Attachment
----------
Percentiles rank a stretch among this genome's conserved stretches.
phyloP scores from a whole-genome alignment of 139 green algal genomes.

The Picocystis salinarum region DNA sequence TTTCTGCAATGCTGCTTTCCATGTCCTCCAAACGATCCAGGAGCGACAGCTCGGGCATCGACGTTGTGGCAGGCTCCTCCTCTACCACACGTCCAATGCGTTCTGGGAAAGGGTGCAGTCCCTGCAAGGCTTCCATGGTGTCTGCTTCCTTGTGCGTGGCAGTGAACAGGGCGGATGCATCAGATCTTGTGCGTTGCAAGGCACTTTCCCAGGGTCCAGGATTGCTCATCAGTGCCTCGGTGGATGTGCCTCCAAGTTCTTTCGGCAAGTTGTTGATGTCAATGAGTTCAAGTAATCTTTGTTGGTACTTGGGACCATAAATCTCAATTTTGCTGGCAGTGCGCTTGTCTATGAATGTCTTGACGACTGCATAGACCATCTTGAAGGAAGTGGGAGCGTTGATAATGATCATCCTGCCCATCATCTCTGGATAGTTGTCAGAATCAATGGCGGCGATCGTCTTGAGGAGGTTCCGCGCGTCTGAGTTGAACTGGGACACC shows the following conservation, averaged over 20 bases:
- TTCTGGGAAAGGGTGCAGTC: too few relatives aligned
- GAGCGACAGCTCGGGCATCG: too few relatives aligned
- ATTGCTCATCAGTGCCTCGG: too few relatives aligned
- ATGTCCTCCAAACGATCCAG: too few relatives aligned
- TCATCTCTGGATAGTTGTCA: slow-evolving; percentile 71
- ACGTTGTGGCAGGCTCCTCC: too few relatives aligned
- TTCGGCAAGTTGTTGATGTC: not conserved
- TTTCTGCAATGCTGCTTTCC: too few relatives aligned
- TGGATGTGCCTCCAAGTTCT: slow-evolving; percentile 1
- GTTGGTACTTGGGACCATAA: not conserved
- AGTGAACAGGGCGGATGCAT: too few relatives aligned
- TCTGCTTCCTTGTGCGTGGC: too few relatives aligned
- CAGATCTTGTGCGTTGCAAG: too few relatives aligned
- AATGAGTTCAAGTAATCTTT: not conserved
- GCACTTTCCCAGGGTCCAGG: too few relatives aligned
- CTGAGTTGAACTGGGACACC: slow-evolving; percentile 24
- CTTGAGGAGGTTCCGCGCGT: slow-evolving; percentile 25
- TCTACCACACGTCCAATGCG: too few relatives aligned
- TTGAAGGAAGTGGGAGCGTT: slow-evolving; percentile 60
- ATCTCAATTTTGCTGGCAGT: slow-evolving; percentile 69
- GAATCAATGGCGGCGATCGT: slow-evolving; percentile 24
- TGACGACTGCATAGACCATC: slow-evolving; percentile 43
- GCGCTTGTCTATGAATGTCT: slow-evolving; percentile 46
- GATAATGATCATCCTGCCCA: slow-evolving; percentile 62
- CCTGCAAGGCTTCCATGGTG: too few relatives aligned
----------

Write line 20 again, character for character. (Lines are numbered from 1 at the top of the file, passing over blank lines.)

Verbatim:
- CTTGAGGAGGTTCCGCGCGT: slow-evolving; percentile 25